Since the magnetic shunts MS11, MS21 and MS31 are fixed on the transformers T1, T2 and T3, respectively, two winding sections are thereby prepared on each iron core of each transformer. The primary (input) windings 11, 21 and 31 and the secondary (output) windings 51, 61 and 71 are formed in the first and the second winding sections of the transformers T1, T2 and T3, respectively.

Since it is readily inferred by persons with ordinary skill in the art that the present embodiment shown in FIG. 3 is entirely the same as that shown in FIG. 1 in operation, further explanation thereof will be omitted with regard to the embodiment of FIG. 3.

FIG. 4 is a schematic diagram of still another embodiment of the present invention which is applied to a triport type constant voltage transformer system. In FIG. 4, the same symbols as used in FIG. 1 denote identical or equivalent parts.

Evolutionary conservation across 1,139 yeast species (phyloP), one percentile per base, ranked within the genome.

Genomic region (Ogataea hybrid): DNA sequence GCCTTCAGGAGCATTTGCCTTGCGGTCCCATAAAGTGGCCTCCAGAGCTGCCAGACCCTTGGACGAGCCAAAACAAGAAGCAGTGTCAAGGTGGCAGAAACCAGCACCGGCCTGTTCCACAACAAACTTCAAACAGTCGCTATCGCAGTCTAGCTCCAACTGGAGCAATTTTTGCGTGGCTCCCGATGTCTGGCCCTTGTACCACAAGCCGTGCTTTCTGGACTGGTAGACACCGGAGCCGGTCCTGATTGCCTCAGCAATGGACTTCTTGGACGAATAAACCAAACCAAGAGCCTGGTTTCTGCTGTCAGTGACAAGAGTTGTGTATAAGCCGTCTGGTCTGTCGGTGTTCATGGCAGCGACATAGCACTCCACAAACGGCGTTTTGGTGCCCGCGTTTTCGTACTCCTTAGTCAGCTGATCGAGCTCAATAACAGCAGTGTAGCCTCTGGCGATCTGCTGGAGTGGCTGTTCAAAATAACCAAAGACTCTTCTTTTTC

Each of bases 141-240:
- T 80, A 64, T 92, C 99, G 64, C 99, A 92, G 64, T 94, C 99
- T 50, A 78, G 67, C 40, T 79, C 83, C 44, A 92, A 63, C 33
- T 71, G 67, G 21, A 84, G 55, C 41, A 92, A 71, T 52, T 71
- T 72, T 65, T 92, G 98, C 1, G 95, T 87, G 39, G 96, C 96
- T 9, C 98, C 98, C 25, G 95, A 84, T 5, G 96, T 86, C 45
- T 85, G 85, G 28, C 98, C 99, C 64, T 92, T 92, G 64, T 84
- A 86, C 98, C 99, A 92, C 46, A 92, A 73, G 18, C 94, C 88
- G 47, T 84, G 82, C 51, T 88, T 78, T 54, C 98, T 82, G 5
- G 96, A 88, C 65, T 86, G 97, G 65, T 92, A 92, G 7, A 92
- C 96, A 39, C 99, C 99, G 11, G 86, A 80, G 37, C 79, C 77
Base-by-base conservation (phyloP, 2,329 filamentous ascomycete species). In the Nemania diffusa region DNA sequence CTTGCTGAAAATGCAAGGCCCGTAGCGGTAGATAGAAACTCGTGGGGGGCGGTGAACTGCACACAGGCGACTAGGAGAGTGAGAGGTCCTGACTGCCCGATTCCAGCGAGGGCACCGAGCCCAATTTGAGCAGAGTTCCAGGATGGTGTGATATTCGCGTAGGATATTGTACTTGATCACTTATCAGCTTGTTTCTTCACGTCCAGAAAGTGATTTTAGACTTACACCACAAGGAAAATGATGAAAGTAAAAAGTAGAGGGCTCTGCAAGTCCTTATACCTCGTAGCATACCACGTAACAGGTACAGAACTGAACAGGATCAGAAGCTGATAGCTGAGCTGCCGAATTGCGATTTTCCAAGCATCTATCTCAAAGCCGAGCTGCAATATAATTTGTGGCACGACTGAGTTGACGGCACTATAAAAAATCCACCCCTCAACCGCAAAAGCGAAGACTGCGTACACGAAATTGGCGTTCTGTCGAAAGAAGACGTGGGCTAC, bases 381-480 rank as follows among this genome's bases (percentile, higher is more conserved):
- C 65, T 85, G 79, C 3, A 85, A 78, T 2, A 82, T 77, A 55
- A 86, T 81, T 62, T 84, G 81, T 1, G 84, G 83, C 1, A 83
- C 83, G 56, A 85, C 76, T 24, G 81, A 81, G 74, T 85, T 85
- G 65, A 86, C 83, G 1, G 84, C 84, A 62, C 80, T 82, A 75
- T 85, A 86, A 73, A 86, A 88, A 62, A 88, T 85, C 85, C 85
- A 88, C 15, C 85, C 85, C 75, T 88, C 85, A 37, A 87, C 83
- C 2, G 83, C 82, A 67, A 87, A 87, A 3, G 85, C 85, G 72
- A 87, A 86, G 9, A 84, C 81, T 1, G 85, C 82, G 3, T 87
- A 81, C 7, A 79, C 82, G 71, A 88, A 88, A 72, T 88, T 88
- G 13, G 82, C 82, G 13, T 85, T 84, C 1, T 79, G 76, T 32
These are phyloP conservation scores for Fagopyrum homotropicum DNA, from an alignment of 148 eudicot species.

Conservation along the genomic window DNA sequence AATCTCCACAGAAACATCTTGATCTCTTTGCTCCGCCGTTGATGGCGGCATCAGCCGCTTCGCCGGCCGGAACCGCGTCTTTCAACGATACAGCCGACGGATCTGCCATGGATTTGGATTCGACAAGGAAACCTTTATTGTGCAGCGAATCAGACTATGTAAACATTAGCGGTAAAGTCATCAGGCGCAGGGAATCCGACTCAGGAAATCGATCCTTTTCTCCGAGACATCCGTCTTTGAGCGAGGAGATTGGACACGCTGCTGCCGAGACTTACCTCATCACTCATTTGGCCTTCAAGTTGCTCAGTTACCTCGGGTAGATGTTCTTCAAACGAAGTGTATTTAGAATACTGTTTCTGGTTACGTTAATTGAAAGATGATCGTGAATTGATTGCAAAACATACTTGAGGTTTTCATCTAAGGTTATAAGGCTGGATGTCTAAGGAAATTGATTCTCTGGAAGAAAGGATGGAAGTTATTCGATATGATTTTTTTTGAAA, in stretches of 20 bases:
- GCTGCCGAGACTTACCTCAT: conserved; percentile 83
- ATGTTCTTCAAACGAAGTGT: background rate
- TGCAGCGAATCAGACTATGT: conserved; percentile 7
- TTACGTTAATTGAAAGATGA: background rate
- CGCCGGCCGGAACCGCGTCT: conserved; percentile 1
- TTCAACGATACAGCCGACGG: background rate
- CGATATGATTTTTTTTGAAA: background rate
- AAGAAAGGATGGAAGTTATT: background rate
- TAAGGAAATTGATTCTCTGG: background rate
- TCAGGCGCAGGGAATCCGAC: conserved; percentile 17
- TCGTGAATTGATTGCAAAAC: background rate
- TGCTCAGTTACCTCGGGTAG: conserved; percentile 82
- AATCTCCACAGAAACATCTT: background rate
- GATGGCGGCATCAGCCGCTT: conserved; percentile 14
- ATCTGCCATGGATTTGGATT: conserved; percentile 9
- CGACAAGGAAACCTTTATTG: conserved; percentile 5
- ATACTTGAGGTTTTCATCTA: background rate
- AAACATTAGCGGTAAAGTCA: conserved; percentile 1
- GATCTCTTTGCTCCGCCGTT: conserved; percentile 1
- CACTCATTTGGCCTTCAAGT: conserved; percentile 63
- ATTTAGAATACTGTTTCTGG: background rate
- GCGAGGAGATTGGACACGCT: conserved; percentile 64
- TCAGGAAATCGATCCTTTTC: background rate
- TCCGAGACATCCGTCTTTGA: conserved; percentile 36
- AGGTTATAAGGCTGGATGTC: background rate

The three-phase triport transformers T1, T2 and T3 are provided with a pair of magnetic shunts MS11 and MS12, MS21 and MS22, and MS31 and MS32, respectively, to thereby prepare three winding sections in each iron core of each of transformers T1, T2 and T3.

The primary (input) windings 11, 21 and 31 are connected, respectively, to a commercial power source and are each wound on the first winding section of transformers T1, T2 and T3, respectively. The windings T1, T2 and T3 are connected to a standby power source and are wound on the third winding section of each of the transformers, T1, T2 and T3. The (output) windings 51, 61 and 71, which are equal in turns to each other, are also wound in the second or central winding section of the transformers T1, T2 and T3, respectively. Of course, it is an optional matter, according to circumstances, which of the primary input windings and the secondary output winding is formed in which of said three winding of a transformer.